At the end of October, TBCA members Chris Walker, Anne Keary & Ben Pakuts, along with several members of the community met with Councillor Mike Layton and the applicants for Studio Bar, a newly proposed establishment on Dundas Street West. The applicants presented their proposal for a new restaurant. The Community expressed our concern over the differences in the use of the space between the Committee of Adjustment application and the Alcohol & Gaming Commission of Ontario application; the former appearing to be a gallery and restaurant and the latter a concert hall and event space. The property is unique in that it is deep and abuts residential backyards on all sides without a laneway.
The Community asked the applicant to provide a few clarifications which they did; hours of operation (5 – 2), maximum number of occupants (300), and a seating plan.
After the meeting, the applicants invited the group to walk around inside the space, which we did. Construction work was underway. The City has informed us that the work so far is only considered decorating and that a Building Permit is forthcoming. That application will make 4 differing floor plans! TBCA Chair Chris Walker & local resident Craig Daniels are urging the City and the AGCO better align their application processes.
At the October TBCA monthly meeting, the City presented a set of draft conditions to the Community which were then discussed. We await the final set of conditions from the City. In the meantime, of their own accord, the City has successfully requested the AGCO suspend the liquor licence application until the matters of concern are resolved.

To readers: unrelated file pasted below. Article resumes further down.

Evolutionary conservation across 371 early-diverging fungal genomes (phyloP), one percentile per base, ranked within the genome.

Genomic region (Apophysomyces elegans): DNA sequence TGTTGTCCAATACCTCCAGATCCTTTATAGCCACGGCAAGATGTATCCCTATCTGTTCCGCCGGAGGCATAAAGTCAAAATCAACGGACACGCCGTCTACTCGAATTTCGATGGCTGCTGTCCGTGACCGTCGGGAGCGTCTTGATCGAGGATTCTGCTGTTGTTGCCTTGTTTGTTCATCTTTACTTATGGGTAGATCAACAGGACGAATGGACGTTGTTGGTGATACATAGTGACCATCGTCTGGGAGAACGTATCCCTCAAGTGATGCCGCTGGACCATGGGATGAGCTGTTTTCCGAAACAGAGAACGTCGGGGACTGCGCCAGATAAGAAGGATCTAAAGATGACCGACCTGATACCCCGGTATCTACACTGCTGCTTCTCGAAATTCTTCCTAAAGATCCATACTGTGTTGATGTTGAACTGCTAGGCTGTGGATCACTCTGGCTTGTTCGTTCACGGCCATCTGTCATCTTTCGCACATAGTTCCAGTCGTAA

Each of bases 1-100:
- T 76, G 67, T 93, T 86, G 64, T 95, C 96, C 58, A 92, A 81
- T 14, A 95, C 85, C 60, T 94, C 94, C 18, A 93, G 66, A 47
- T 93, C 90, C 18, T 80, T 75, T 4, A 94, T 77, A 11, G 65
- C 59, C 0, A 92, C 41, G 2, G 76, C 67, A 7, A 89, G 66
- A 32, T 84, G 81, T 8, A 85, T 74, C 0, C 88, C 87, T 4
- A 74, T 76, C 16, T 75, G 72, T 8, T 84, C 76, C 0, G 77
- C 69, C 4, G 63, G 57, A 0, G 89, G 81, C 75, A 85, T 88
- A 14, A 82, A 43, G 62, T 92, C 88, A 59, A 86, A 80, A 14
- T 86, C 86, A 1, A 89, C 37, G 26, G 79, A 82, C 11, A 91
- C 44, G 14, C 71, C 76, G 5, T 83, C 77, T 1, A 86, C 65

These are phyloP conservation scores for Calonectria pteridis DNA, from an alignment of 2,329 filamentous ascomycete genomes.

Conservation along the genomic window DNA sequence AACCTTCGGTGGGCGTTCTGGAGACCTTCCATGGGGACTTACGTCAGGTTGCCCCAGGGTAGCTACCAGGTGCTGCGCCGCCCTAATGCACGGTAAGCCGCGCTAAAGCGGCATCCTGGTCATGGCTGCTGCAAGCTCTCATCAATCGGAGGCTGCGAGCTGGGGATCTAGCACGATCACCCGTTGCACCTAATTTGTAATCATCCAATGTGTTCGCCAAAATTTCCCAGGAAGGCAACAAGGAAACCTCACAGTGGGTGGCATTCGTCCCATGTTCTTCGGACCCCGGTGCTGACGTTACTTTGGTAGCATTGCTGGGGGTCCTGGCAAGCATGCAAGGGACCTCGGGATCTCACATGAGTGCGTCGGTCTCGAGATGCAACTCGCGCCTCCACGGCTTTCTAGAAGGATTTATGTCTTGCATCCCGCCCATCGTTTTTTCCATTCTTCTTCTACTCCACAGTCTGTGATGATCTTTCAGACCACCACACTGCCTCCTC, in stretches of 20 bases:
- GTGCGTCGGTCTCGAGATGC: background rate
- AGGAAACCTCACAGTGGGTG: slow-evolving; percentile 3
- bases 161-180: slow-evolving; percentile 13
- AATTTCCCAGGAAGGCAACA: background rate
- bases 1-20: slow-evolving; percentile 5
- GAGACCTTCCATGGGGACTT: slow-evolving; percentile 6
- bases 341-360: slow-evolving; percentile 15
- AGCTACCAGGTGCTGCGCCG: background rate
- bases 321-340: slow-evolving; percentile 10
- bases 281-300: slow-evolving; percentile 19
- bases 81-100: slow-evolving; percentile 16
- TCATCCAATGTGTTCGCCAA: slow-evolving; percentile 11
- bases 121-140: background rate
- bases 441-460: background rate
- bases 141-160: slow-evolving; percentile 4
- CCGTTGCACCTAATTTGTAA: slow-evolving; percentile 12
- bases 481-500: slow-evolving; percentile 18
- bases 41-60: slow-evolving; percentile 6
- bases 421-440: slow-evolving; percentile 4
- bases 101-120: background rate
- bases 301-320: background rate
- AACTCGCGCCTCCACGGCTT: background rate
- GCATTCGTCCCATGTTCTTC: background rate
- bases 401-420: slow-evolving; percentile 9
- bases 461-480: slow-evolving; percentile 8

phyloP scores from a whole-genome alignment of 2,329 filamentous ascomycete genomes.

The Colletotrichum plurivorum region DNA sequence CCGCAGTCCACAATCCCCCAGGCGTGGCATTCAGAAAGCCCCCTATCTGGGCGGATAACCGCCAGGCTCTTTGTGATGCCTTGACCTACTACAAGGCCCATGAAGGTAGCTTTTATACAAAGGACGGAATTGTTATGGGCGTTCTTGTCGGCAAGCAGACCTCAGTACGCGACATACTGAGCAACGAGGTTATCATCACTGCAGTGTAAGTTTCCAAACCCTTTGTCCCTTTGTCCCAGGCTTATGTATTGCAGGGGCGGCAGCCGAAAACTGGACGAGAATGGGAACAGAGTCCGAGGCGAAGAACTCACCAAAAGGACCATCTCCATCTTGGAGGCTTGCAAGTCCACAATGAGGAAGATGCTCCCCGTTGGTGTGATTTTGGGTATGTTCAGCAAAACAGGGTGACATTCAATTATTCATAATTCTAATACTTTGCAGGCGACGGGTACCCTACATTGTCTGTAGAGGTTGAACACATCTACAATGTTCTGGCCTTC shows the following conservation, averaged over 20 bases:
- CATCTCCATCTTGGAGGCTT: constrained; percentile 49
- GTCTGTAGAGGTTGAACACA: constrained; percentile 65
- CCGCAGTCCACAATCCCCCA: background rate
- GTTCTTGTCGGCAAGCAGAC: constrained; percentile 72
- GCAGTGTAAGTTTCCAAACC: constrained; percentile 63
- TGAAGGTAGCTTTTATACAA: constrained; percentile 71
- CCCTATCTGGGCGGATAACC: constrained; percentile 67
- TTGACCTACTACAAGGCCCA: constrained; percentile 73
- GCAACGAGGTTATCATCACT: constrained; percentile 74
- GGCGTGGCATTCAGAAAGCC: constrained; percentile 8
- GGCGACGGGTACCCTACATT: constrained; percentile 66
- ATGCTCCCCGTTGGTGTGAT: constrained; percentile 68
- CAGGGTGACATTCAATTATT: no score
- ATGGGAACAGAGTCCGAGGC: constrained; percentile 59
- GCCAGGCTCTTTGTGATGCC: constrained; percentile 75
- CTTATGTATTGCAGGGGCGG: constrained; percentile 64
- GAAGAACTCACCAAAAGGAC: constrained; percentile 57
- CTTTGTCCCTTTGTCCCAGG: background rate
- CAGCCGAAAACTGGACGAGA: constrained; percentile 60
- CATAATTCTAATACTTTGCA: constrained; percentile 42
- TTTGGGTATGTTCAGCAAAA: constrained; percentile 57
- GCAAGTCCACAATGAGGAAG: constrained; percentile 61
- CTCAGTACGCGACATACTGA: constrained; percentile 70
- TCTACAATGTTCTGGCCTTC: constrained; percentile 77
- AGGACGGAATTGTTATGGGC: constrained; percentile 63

7) Origami Lofts
At the October TBCA monthly meeting, local residents along Wolseley Street raised concern over a new midrise development along Bathurst Street; Origami Lofts. Unique concerns include sewer back-flow, wind & tree loss, as well as height, set-backs, transition, appearance, parking and shadow.
The condominium will have as many units as there are houses on the street; 23. The concern over the sewers is that the new development will be protected from sewer back-flow while being the major contributor of storm water on the street where the other homes are not protected from sewer back-flow.
The Public Consultation meeting was held on November 21 and I look forward to hearing how it went and what the next steps are. See the 202bathurstimprove.tumblr.com blog for more details.
8) 765 Dundas Street West
TBCA chair Chris Walker & local resident Craig Daniels met the owner of 765 Dundas Street West, Dustin Keating, to discuss his plans for a new cocktail lounge & restaurant at that address. Having previously been on the other side of the bar-resident opposition, Dustin wanted to be pro-active in gaining Community support for his concept at the beginning stage of the approvals process. The proposal was welcomed as an improvement to the block and we hope to see Dustin’s dream come true.
Currently the establishment does not have a name and is being referred to as “765”. Dustin has agreed to keep the Community informed of his applications through the approvals process.
9) Trinity Bellwoods Urban Forest Management Plan
This is an exciting new positive initiative for the Community with far-reaching benefits. The Trinity-Bellwoods Community has been chosen by 5 Masters of Forest Conservation students at the University of Toronto to implement a 20 year Urban Forest Management Plan with the goals of improving urban forest diversity, canopy cover, community stewardship and adaptation.
TBCA chair Chris Walker met with students Jennifer Gagne and Natasha to discuss the plan in more detail and understand the TBCA’s potential involvement. The students have already discussed their plans with the Councillor, Parks and Recreation, Friends of Trinity Bellwoods, Friends of Roxton Road Parks and LEAF. All have been supportive. The students would like to see the TBCA be the main point of contact in consulting with the various groups and/or set up a steering committee to guide the process along.
Volunteers will be needed. Contact the TBCA to see how you can show your support for this great project.
The students will be presenting their proposal to the rest of the TBCA executive at the upcoming November monthly meeting.